ah ‘Having always been the bigger team in terms of fan base and league position, I’ve never seen Bournemouth as a real rival. Obviously the team to the East in blue have and will always be the main rivals even though in my time we’ve only bumped into them (mostly disastrously from memory!) in the league for a few seasons. Saints v P*mp*y will always be the real rivalry. For that reason I’ve never had any bad feeling towards Bournemouth and have always wanted them to do well. This did change slightly though when I was the only fan in the pub when we played in the 2003 FA Cup final when there was A LOT of vitriol coming at me and us on the screens from a few of the Bournemouth fans.’
sb ‘Love the beaches… they are great in the summer. But in terms of the football club, I can’t say I’m too bothered about them to be honest. It is the same sort of feeling I have for Reading or Poole Town.’
km ‘I quite like them, and remember the days of their results being cheered at the Dell and have always thought well of them. I also lived in Bournemouth for a bit and have many friends that are Cherries fans and like to see them do well.
That said in reality for 99% of the time i’m pretty indifferent to them, i never check their results or pay any real attention to them and it’s only the fact they’re relatively close that gives me any interest in them (in the same way as Brighton, Swindon or Reading).’
How do you feel about Southampton?
cp ‘I’ve mellowed a lot with age towards Saints. When I was a kid, you didn’t say Southampton, it was always Scumhampton. But that was at primary school, I had no idea that Bournemouth even had a football club and it was more in a jokey name-calling way. I guess it was the nearest big city in a neighbouring county so kids needed somewhere to see as a rival. Then when I started going to games I realised it was an opinion bigger than that of the small town I grew up in and people were quite passionate about it. And there were a few years of hate, admittedly, but I’ve grown up since and these days it’s not really that much of an issue for me – I think the games in League 1 helped to end that. We’d goaded each other for years without any chance of being on the same pitch but by 2011 we’d been in the same league, played each other for the first time in 13 years and we’d lost all 3 games that season (typically after all that time, we got each other in the League Cup that year as well) and could go our separate ways as far as I was concerned, I was off sulking with my tail firmly between my legs. Now, for me, it’s more of a friendly goading, nothing malicious. I just can’t be bothered. And I have many Saints friends who are – SHOCK HORROR – decent human beings. And I love Ronald Koeman.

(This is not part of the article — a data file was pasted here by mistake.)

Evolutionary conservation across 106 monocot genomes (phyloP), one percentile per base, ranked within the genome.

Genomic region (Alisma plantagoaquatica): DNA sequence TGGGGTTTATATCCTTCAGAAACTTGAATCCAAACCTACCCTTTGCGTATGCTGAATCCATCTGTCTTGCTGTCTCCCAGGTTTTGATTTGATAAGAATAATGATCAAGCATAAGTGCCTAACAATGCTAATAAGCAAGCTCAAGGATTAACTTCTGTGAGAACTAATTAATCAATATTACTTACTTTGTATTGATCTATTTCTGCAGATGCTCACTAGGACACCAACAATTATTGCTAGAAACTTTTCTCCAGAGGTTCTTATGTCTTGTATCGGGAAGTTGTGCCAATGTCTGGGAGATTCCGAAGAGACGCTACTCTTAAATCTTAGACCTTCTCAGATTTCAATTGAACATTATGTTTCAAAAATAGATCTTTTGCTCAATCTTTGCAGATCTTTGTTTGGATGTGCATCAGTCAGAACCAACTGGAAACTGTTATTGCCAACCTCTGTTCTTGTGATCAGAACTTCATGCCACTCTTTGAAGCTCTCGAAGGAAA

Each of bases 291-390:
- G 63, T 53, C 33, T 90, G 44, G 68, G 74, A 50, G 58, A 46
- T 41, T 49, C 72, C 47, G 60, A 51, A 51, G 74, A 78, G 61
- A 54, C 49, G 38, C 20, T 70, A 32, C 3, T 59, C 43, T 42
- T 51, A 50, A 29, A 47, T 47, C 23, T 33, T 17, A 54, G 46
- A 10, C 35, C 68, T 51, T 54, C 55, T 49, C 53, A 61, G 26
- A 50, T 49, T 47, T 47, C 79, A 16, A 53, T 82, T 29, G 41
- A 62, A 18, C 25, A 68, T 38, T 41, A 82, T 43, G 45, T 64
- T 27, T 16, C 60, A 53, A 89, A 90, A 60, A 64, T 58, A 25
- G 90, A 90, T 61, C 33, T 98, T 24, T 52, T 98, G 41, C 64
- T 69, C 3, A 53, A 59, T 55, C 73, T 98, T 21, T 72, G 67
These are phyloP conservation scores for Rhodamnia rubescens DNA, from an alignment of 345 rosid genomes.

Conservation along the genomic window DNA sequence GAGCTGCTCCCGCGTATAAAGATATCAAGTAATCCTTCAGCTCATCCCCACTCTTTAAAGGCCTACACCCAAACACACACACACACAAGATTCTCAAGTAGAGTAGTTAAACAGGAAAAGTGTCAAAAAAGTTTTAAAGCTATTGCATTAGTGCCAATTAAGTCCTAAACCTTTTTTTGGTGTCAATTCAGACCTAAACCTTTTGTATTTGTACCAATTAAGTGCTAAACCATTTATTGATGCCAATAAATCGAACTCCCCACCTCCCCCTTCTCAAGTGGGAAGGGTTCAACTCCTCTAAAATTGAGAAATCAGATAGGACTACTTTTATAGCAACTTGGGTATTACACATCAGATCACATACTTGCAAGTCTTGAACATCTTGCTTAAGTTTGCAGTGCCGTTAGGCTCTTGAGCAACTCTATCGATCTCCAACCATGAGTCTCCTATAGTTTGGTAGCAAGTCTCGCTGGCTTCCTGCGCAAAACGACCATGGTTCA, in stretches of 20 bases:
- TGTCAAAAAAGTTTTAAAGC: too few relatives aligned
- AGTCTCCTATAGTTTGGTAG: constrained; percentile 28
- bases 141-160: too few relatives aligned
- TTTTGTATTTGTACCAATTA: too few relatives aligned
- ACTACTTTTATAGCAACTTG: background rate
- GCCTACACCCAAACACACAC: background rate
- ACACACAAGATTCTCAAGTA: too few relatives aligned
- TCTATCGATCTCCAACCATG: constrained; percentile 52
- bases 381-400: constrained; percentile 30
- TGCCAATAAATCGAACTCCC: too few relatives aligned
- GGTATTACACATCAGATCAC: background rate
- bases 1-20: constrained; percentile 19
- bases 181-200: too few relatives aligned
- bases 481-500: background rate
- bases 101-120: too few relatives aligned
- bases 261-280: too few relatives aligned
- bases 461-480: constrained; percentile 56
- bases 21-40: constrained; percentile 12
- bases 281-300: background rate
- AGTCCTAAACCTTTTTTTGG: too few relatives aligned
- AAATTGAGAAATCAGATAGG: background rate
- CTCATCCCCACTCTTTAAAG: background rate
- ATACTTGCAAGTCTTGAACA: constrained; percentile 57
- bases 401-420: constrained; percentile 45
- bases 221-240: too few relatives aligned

However, when Saints came to Brentford in 2011 and Rickie Lambert took a free kick that hit me at full force in the crowd behind the goal, I did have a few choice words for him, the club and the general area of Southampton. I wasn’t very ladylike. Apologies.’
pb ‘My mood has probably changed over the years. I used to dislike them in every way as they have always been the bigger team 🙁 but that has changed to grudging respect as I think Southampton have produced some great players and AFCB could learn a thing or two in how they have managed to establish themselves in the Premier League. I was actually rooting for the Saints when they beat Man Utd in the cup in 1976 as well, so sometimes the southerner support can stretch up past the New Forest with me.’